War on Terrorism

Wednesday, February 17, 2010

TSA’s Breach of Sensitive Security Information

Executive Summary
At the request of the Secretary for the Department of Homeland Security, we reviewed the events surrounding the release of Sensitive Security Information contained in the Transportation Security Administration’s Screening Management Standard Operating Procedures. The Transportation Security Administration posted the document on March 3, 2009, and reposted it on March 16, 2009, to the Federal Business Opportunities, or FedBizOpps.gov, website, as part of a solicitation to privatize seven airports in the State of Montana. The objectives of our review were to determine how and why the release occurred, and whether management controls are in place and operational to ensure that a similar event would not recur. We determined that for the two documents in question, the redactions were not applied properly, and appropriate quality control procedures were not in place to protect against inadvertent disclosure. Consequently, Sensitive Security Information was visible in a public document posted on the internet. The Transportation Security Administration is conducting an internal vulnerabilities assessment of the effect of the standard operating procedures disclosure.

Transportation Security Administration officials received email messages on December 5, 2009, advising of a potential Sensitive Security Information breach. These notifications were made by a Transportation Security Administration employee to the Office of Sensitive Security Information, several Transportation Security Administration Sensitive Security Information Coordinators, the Transportation Security Administration Contact Center, as well as an external entity, the United States Computer Emergency Readiness Team. At this time, we are unaware of what actions TSA took in response to these notifications.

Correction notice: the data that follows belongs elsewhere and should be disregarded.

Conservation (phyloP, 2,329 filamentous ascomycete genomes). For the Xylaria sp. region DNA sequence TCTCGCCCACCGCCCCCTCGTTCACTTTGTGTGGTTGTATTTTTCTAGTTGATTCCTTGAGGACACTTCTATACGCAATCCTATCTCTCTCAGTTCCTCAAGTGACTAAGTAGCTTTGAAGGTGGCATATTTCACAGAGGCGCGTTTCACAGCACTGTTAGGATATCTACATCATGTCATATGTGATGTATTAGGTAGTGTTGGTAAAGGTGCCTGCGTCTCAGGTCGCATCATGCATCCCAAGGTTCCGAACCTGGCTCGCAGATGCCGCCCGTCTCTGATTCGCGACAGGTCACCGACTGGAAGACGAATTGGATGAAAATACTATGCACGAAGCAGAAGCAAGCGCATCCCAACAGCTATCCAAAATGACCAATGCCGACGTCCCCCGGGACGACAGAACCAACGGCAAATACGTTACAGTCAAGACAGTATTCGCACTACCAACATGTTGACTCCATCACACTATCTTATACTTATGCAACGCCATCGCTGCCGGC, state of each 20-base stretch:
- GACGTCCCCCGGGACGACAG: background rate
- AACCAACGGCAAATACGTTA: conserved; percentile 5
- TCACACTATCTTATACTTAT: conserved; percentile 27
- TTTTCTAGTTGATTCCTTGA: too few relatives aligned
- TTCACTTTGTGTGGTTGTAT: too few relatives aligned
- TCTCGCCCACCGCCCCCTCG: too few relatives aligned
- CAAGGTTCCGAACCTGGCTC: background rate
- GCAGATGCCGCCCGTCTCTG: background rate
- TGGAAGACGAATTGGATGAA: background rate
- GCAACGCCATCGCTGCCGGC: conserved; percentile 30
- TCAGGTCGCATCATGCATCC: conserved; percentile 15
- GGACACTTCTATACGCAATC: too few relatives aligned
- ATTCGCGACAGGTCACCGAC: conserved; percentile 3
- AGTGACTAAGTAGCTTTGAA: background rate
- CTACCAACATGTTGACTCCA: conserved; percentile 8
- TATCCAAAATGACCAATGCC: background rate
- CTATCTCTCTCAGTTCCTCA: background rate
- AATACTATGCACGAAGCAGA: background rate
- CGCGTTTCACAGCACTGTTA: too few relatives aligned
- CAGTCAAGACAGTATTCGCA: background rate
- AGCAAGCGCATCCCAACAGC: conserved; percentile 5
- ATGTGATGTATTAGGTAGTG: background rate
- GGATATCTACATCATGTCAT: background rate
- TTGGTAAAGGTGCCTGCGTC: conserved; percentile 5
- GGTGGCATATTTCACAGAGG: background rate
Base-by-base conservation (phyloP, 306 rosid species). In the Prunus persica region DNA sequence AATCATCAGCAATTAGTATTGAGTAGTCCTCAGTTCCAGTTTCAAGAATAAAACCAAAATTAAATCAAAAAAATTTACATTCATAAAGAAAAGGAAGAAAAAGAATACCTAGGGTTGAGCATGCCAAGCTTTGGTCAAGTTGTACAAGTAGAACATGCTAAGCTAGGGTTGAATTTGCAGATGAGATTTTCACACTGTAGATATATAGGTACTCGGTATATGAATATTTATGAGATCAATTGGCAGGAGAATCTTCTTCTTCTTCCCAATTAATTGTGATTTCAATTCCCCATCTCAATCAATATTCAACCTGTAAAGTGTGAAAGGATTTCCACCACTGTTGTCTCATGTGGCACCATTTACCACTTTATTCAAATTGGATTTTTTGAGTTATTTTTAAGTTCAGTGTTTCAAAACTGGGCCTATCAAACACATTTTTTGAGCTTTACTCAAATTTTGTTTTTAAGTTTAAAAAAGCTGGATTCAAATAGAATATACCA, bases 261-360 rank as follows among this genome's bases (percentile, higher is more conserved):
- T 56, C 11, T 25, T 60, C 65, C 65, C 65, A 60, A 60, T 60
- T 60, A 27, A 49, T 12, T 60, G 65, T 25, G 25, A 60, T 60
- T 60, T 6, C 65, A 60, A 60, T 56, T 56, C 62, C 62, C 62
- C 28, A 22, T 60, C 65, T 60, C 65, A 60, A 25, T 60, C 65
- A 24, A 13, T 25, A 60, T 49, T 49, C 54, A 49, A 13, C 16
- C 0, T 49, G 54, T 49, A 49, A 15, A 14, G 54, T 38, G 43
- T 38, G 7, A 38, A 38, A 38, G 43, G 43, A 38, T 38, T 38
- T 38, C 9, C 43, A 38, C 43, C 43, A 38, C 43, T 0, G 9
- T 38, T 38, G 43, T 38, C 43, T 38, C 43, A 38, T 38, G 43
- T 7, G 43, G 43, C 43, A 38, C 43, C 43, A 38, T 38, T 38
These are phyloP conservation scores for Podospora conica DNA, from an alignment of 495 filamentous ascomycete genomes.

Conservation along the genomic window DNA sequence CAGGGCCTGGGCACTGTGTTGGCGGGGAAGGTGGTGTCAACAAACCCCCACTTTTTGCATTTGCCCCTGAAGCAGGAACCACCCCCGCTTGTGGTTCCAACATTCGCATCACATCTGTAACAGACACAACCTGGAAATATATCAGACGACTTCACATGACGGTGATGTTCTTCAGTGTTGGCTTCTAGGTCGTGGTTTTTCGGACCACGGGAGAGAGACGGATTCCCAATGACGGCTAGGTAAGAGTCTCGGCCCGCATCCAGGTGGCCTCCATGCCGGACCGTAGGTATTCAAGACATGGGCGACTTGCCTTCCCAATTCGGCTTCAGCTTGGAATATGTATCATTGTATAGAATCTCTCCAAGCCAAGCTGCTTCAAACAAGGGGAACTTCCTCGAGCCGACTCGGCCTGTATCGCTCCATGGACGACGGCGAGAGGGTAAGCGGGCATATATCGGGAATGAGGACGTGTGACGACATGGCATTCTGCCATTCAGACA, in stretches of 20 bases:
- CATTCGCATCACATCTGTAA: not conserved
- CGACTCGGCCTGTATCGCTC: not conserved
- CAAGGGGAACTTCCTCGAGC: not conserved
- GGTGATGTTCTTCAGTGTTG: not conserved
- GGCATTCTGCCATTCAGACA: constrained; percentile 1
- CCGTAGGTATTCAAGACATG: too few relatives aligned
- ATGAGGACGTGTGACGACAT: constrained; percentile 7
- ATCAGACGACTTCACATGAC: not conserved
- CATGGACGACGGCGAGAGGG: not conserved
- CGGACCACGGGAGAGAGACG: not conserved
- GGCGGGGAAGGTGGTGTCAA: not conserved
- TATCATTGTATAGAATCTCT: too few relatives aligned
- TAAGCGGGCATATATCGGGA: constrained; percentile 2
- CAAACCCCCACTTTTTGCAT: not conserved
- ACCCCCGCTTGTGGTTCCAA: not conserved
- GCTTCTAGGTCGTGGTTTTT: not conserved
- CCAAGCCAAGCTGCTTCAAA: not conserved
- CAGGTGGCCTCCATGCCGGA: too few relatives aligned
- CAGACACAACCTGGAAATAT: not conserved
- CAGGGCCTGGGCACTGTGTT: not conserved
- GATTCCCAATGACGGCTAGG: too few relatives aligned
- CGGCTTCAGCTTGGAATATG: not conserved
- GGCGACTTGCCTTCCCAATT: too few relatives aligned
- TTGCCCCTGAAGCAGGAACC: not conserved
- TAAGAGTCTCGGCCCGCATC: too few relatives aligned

On December 6, 2009, at 4:28 p.m., the Transportation Security Administration Blog Team also received an email message indicating that unredacted Sensitive Security Information in its Screening Management Standard Operating Procedures was on the internet and visible to the public. Transportation Security Administration senior leadership did not receive notification until December 6, 2009, at 8:40 p.m. After receiving notification, the Acting Administrator took immediate actions and began intermediate and long-term measures to mitigate vulnerabilities. The Transportation Security Administration requested that the General Services Administration remove the website posting at 10:30 p.m. The

TSA’s Breach of Sensitive Security Information

General Services Administration removed the solicitation, including the Screening Management Standard Operating Procedures from FedBizOpps.gov. Appendix D reflects the evolution and history of the redacted Screening Management Standard Operating Procedures.

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